Spend to Grow
Therefore, if your goal is to break even after one year on the investment you initially make to acquire a new buyer, you can afford to invest up to $12.14 to acquire a new buyer in the first example. The year after the initial investment, your contribution to profit and overhead is a positive $8.15 per buyer. If you consider lifetime value, then the contribution in year two, three and beyond would be even greater. The point is, new buyers are the lifeblood of any catalog company, and you need to be willing to invest to acquire them.
Then be sure to know what your contribution to profit is — the amount of money left over to contribute to overhead expenses after you deduct for customer returns, cost of goods sold, direct selling expenses (e.g., paper, printing, postage, list costs) and variable order processing costs. Follow this formula:
gross sales - returns = net sales - cost of goods sold - direct selling expenses - variable order processing costs = contribution
Know Attrition Rate
A positive contribution to profit and overhead exists when there are excess funds available after this formula has been applied. A negative contribution to profit and overhead occurs when there’s a shortfall.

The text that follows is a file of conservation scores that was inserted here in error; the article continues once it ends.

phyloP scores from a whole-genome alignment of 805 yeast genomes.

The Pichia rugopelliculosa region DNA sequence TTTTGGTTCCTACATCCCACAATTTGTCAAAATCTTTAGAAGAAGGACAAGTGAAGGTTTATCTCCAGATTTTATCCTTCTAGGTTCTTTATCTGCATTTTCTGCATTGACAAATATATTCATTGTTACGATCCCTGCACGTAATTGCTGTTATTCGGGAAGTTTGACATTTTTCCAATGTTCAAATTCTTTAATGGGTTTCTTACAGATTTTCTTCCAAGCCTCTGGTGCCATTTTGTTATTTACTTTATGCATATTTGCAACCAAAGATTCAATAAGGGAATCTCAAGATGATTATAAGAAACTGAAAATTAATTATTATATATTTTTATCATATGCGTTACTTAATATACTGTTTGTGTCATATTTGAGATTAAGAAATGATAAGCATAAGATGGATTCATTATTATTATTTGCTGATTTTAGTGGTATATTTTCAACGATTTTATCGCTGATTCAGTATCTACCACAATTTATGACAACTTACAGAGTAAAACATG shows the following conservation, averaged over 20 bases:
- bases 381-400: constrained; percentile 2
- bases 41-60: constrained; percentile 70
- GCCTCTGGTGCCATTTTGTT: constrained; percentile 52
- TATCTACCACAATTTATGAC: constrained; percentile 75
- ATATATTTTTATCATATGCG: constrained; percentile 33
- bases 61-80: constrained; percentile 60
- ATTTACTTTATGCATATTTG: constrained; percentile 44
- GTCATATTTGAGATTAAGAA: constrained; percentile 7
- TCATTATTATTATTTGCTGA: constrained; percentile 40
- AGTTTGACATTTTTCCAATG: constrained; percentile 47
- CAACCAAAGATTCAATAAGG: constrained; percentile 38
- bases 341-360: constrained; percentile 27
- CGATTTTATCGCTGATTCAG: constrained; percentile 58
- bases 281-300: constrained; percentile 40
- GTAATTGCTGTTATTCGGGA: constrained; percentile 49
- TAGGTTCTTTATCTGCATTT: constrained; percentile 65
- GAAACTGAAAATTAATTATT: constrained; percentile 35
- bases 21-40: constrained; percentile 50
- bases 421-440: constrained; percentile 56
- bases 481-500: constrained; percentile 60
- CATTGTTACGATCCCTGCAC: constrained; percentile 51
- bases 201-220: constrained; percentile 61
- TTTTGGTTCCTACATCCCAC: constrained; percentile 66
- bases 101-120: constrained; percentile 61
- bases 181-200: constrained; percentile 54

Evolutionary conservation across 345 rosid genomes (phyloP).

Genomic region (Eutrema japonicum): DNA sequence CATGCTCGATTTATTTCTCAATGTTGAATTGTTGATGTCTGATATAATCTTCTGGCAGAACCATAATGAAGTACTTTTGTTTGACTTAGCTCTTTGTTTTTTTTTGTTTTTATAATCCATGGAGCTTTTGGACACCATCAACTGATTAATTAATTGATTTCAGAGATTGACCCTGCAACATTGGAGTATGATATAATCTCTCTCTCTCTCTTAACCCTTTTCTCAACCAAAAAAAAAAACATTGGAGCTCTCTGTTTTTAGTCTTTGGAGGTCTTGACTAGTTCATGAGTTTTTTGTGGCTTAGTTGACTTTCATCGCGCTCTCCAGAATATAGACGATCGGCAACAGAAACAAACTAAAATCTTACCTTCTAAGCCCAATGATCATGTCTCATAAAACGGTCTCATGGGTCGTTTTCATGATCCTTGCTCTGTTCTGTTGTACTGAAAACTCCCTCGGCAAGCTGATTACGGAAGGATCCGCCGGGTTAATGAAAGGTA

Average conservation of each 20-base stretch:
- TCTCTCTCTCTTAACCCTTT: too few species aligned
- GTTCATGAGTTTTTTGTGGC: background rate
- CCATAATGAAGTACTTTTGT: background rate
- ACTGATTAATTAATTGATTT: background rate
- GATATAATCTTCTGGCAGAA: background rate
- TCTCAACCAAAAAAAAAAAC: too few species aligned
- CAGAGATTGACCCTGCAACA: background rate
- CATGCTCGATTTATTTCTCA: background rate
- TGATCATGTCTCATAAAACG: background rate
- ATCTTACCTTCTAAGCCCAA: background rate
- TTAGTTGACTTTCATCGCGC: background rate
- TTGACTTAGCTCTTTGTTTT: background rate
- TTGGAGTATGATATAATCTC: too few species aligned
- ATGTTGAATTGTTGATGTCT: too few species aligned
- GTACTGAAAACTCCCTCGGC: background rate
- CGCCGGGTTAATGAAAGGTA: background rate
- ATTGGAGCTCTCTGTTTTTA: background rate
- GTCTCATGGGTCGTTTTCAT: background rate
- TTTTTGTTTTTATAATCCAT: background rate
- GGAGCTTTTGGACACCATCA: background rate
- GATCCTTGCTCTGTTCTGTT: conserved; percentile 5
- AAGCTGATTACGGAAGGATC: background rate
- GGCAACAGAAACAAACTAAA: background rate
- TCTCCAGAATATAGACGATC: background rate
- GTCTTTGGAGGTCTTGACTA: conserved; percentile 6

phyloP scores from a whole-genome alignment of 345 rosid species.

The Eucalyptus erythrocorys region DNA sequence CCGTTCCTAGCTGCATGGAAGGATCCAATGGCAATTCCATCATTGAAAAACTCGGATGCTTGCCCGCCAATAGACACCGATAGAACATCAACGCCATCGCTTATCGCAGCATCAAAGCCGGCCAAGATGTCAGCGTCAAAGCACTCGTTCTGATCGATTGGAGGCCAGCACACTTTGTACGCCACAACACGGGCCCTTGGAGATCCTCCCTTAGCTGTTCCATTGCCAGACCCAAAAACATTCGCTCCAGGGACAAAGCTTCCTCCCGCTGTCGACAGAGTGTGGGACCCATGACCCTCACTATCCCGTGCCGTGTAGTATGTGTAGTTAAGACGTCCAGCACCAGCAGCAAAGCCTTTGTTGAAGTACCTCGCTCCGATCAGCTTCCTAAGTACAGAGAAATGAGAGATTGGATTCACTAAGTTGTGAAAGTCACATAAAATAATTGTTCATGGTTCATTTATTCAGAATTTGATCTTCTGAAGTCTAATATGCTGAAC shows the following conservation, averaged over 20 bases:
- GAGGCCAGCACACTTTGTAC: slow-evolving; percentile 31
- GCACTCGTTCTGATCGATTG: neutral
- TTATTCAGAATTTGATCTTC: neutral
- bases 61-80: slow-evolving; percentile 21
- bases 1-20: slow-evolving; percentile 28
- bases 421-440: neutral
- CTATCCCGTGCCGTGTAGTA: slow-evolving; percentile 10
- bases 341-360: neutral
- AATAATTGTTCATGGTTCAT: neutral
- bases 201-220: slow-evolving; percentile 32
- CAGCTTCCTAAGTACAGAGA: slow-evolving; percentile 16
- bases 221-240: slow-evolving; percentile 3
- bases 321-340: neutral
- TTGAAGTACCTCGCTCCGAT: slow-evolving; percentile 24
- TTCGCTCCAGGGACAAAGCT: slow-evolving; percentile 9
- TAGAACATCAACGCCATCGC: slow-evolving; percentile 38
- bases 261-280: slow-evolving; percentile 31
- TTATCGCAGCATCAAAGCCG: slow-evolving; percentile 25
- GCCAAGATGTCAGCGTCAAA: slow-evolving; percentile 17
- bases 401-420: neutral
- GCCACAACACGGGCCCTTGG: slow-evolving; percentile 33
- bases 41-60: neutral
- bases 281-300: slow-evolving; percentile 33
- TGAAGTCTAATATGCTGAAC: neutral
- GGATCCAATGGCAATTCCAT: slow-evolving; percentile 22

To figure out how many new buyers you need to generate a year, know your housefile attrition rate and desired growth factor as determined by management. For example, for the Acme Catalog Co., assume its housefile (buyers only) totals 164,286. Also assume that 60 percent of this file will make a repeat purchase during the next 12 months. This means that 64,714, or 40 percent of this file, need to be replaced simply to maintain the same file size (before any growth factor). Take a look at the second chart (below).
At an overall 2.12 percent average response, a total of 3.1 million prospect names need to be mailed to generate the 65,714 new buyers needed to maintain the file size. To grow by a factor of 10 percent, the company would need to mail 3.6 million catalogs to prospects. This is based on a slightly lower overall response rate of 2 percent, due to the increase in quantity.